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There was a naïve hope that the ICO would approach enforcing the new GDPR as gently as it had initially approached the same under the DPA, way back in 1998; some gentle fines and reminders to comply with the law, but basically, as long as you “had a go”, tried to comply, that would be acceptable. 

This week, however, the ICO flexed their GDPR muscle and announced their intention to fine BA £183 million (equal to about 1.5% of its 2017 annual global turnover) for the inadequate security of their IT systems leading to a hacking incident and a diversion of approximately 500,000 BA customer’s data. BA co-operated fully with the ICO and notified the ICO of the data breach – the fine relates therefore only to the lack of IT security leading to the hacking. 

While everyone took a sharp intake of breath, and BA expressed their surprise and disappointment at the size of the fine, the ICO was busy announcing more of the same: Marriott (hotels) are to be fined £99 million for a breach of Starwood’s IT security systems (the hackers gained access to Starwood’s systems in 2014 and squatted), where hackers obtained 338 million customer’s data records.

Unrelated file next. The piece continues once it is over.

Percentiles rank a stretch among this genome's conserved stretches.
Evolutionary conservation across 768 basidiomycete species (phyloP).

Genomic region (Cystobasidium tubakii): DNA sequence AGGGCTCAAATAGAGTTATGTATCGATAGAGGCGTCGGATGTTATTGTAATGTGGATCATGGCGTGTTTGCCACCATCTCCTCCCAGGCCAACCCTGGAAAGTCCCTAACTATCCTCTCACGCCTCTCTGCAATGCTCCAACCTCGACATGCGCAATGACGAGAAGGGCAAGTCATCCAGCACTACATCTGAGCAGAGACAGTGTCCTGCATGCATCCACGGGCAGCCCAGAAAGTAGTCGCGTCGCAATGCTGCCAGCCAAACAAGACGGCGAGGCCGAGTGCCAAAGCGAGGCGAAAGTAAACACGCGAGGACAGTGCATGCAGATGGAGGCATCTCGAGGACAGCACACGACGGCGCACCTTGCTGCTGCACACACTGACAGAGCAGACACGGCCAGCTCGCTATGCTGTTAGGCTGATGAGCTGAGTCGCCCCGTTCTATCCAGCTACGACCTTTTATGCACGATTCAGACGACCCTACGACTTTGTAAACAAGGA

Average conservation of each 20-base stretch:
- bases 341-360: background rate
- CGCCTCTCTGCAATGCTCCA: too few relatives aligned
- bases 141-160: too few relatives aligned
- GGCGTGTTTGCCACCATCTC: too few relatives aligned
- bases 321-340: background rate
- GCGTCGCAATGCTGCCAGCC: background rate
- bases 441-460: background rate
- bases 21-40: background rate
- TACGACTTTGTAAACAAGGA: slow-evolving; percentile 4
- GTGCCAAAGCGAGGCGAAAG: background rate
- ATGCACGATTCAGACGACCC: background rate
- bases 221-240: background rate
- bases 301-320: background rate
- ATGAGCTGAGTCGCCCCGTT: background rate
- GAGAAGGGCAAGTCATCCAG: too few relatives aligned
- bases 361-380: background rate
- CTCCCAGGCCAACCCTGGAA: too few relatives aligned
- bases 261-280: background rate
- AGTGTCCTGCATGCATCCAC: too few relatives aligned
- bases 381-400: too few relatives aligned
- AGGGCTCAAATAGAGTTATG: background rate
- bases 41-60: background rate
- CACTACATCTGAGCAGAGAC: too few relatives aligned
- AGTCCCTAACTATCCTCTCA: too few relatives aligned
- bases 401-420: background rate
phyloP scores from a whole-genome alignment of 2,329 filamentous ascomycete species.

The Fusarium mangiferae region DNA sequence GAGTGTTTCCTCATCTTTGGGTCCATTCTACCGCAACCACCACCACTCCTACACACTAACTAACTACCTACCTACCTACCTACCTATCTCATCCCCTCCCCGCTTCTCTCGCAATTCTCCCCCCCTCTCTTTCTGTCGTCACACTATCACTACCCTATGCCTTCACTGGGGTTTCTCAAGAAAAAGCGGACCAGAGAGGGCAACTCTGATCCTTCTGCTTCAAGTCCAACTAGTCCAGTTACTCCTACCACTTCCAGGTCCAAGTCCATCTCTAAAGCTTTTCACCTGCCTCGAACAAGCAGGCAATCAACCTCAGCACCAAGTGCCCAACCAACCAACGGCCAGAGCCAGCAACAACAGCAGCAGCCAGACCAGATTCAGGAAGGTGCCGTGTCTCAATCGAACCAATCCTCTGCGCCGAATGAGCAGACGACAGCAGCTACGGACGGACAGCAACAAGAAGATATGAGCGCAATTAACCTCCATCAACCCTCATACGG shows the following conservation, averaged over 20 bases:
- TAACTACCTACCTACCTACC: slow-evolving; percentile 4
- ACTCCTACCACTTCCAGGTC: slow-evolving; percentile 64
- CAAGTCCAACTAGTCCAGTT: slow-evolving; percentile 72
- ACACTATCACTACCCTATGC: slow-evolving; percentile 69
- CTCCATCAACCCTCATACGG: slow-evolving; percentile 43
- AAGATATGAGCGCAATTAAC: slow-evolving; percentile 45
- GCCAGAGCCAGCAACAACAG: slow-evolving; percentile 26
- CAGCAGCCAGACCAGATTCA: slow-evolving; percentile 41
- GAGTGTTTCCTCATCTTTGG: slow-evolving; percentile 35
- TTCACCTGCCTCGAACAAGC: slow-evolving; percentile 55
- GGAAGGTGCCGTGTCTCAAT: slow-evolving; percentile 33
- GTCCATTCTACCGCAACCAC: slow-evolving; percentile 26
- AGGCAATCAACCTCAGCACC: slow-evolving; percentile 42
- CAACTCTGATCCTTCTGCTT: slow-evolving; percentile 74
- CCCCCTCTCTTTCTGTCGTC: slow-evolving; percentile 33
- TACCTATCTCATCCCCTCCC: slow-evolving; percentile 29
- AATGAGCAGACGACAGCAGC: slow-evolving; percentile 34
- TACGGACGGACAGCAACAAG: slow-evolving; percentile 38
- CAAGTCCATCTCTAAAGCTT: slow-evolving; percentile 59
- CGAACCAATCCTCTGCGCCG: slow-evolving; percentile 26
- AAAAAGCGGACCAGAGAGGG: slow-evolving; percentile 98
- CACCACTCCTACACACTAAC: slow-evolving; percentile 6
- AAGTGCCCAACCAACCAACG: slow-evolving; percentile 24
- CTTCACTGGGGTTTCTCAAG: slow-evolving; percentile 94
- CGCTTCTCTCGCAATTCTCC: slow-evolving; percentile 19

Starwood was acquired by Marriott in 2016 and the breach discovered in 2018. The clear message is that the responsibility lies with the party holding the data to keep it secure, and that includes where they acquire a business and a pre-existing IT system: the obligation to securely hold the personal data remains and all new systems should be carefully tested to ensure their security.

In both cases, BA and Marriott, customer data included payment and payment card data and unencrypted personal data; in both cases the IT systems had not been adequately tested for security nor updated enough to maintain their security. There is however a clear obligation under the GDPR to maintain the security of personal data and have appropriate levels of security – as technology develops, so must the security systems in place to maintain security. 

On another front, the ICO has also tackled the Metropolitan police over the backlog of Subject Access Requests (“SARs”) under the GDPR that remain outstanding beyond the permitted one month period for reply. The ICO have given the Met three months to respond to the backlog of SARs, and put a system in place to be able to handle the number of SARs they get. It would seem then, that the ICO intend to enforce all aspects of the GDPR equally!

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